The expenses are of homeschooling your child (books, trips, laptop, supplies) are NOT tax deductible. They are personal expenses, like food or clothing that we don’t get to deduct from our taxes. Your personal homeschool expenses do not reduce the taxable income of $5,000 from the business. Only business-related expenses (advertising, production costs, etc) are deductible on the Schedule C.

    Carol Topp, CPA

  3. Carletta says:

    Okay so I have 5 kids that I am homeschooling and I still need to build a playground and get computers and desk and bookshelves what is some things I can do to bring in some money to help with these things without getting into troubleand to keep it legal??

  4. April Agostinello says:

    I have a similar situation, but I homeschool my 3 children and 3 children of another family. As a project, we learned how to create a school website and as a idea to raise money for cirriculum, supplies and hopefully a field trip or two. We’re in NC and also considered a private school. We thought of an idea to sell Fairy Gardens that we personally make and accept donations on our website. Am I breaking any laws by not being registered as a business or non profit? 100% of profits will be spent on the school, but it goes to my own PayPal account and I state on the website that receipts for the donation being spent on the school can be available for verifying where the money went, and states that the donations are not tax deductible. I haven’t sold a fairy garden or received any donations yet because we haven’t advertised the site yet, but it dawned on me that it might not be allowed to do this without some kind of permit. I’m not sure though because I would be allowed to make fairy gardens and sell at a yard sale, so is it different if I sold them on line? Also, can I be a non-profit since I homeschool the children of two families and not just my own? (I am allowed to homeschool no more than 2 families in NC). I would greatly appreciate your feedback on this and thank you so much for all of the knowledgeable information you’ve shared on your site! Your a great.
    Best wishes,
    April@atmxacademy.com

  5. Carol Topp says:

    April,
    You and the other family are not a nonprofit, even if North Carolina classifies your homeschool as a private school. Private schools only means you are not funded with public (i.e. government) funds. BTW, some private schools are for-profit businesses; not all private schools are nonprofit organizations.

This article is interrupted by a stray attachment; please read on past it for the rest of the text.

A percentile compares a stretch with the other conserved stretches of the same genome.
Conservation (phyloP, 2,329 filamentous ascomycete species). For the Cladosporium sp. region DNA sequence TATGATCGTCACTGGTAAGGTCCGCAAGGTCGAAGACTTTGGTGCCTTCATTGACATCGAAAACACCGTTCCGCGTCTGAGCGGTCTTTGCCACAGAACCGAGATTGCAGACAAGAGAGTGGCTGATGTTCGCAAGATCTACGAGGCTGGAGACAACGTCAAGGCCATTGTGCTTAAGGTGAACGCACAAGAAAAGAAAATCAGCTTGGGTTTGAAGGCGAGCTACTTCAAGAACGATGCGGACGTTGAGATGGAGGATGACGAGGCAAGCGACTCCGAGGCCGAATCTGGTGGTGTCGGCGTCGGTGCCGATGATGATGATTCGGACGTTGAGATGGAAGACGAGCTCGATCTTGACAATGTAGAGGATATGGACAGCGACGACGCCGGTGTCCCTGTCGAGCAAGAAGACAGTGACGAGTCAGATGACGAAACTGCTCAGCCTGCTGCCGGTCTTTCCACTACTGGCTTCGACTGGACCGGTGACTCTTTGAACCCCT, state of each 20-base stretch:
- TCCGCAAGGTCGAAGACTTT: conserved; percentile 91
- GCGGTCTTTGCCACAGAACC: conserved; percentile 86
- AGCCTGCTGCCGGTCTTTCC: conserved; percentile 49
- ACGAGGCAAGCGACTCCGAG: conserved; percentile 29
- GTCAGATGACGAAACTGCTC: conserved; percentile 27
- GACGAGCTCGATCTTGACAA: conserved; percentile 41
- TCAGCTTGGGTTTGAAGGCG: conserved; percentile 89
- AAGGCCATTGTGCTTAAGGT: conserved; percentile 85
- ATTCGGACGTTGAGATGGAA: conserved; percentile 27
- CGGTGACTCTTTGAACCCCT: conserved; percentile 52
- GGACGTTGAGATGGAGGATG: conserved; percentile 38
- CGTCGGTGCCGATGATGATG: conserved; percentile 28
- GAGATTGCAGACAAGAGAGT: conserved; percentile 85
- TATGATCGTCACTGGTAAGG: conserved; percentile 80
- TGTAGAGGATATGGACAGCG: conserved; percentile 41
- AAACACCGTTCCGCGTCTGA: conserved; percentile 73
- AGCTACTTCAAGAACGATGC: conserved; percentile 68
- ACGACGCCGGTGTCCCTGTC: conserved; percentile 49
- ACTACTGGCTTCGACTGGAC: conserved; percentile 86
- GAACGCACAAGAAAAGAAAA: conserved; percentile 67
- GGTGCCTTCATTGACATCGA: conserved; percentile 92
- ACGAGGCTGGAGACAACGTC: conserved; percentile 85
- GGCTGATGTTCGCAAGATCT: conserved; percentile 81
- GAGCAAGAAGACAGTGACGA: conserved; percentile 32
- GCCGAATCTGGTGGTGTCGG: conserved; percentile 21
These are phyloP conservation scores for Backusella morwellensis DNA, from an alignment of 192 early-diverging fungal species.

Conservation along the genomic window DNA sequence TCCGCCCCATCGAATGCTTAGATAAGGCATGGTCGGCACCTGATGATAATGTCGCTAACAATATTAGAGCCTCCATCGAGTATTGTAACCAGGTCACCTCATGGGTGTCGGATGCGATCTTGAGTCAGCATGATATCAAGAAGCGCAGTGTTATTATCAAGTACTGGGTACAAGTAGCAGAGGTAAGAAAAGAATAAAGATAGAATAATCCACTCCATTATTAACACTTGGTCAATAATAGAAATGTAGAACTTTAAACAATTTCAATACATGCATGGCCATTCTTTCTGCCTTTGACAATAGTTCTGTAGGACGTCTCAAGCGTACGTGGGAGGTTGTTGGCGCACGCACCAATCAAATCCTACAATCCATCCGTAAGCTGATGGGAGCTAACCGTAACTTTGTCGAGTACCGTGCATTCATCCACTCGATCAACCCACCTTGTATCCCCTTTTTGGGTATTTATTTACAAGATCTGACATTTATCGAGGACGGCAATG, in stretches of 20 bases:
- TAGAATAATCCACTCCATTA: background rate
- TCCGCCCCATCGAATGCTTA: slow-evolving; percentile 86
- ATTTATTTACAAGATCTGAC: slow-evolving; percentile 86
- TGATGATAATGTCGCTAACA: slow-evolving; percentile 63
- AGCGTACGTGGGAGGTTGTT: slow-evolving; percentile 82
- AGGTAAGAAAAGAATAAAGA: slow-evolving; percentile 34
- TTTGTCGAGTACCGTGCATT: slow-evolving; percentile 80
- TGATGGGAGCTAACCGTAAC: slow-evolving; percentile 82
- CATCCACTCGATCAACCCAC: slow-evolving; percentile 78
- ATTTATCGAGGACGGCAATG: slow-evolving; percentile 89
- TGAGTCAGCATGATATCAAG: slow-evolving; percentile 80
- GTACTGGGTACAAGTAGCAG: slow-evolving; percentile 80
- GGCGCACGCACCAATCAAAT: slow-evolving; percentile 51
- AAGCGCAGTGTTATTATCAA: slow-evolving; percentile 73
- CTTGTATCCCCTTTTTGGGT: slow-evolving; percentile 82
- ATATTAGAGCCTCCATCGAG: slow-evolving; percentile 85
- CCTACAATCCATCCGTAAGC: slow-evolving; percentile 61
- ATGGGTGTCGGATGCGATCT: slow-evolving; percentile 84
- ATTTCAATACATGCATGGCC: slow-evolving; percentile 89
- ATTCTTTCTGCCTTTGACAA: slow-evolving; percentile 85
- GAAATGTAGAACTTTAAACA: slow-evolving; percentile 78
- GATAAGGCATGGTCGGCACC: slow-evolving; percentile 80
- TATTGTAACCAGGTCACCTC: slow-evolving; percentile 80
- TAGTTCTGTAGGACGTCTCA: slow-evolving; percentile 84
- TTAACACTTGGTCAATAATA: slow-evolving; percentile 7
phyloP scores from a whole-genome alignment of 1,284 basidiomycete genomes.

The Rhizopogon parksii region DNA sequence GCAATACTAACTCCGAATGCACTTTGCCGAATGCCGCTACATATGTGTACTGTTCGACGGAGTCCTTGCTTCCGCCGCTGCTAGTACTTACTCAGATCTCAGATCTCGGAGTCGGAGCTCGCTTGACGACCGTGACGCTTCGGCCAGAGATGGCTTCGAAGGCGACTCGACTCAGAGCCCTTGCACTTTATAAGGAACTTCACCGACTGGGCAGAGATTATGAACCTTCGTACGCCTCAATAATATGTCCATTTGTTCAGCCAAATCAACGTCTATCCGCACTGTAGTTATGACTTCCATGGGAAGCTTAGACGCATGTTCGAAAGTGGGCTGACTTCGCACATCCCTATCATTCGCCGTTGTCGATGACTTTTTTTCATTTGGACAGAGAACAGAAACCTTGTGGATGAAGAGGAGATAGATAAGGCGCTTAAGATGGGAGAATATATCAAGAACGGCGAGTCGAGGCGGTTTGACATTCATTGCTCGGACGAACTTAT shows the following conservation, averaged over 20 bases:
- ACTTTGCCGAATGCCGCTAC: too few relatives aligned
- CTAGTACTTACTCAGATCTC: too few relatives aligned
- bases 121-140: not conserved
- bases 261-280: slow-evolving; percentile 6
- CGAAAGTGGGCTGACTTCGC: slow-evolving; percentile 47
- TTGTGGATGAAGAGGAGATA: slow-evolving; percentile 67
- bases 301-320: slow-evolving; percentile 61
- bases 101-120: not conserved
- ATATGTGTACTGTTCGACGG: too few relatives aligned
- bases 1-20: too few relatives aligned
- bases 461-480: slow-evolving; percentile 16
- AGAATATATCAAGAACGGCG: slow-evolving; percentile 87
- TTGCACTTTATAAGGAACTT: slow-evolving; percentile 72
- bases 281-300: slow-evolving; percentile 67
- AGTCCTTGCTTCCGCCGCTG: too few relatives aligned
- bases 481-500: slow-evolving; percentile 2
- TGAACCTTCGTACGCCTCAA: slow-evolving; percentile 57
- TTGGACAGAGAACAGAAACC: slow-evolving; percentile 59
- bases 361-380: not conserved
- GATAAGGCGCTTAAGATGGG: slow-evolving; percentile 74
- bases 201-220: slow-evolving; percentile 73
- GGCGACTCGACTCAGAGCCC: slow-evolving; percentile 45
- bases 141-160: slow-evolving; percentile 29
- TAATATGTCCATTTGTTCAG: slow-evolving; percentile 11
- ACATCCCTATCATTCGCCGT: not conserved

In order to be a tax exempt nonprofit, the IRS says you must be operated and organized as a nonprofit. You “must not be organized or operated for the benefit of private interests” (Source: https://www.irs.gov/charities-non-profits/charitable-organizations/exemption-requirements-section-501c3-organizations). So benefiting only you and the other family is “private interests” and not serving a public good.

    You are NOT a nonprofit. You are a business. Please stop calling your sales “donations.” They are simply sales of products by a business.

    You probably need to register in North Carolina as a business and probably get a vendors license to collect and pay sales tax.
    Better start googling “Start a small business in North Carolina.”

    My books Micro Business for Teens could help your children start this as their business (not yours) and learn a lot too!

    Carol Topp, CPA

    BTW, your comment about selling your products at a yard sale is not quite correct. Sure you can sell fairy gardens at a yard sale, but then you’re running a business and the profit is taxable. In yard sales, you’re generally selling household items you bought over many years and used personally and you’re selling them for less than you paid for them. But that’s not true for your fairy gardens. You did not use them personally and you are selling them at a profit, so it’s a business.

  6. Carol Topp says:

    Sure! Get a part-time job or start a micro business. These books can hep : Micro Business for Teens. Even though they are geared for teenagers a lot of adults find them helpful too.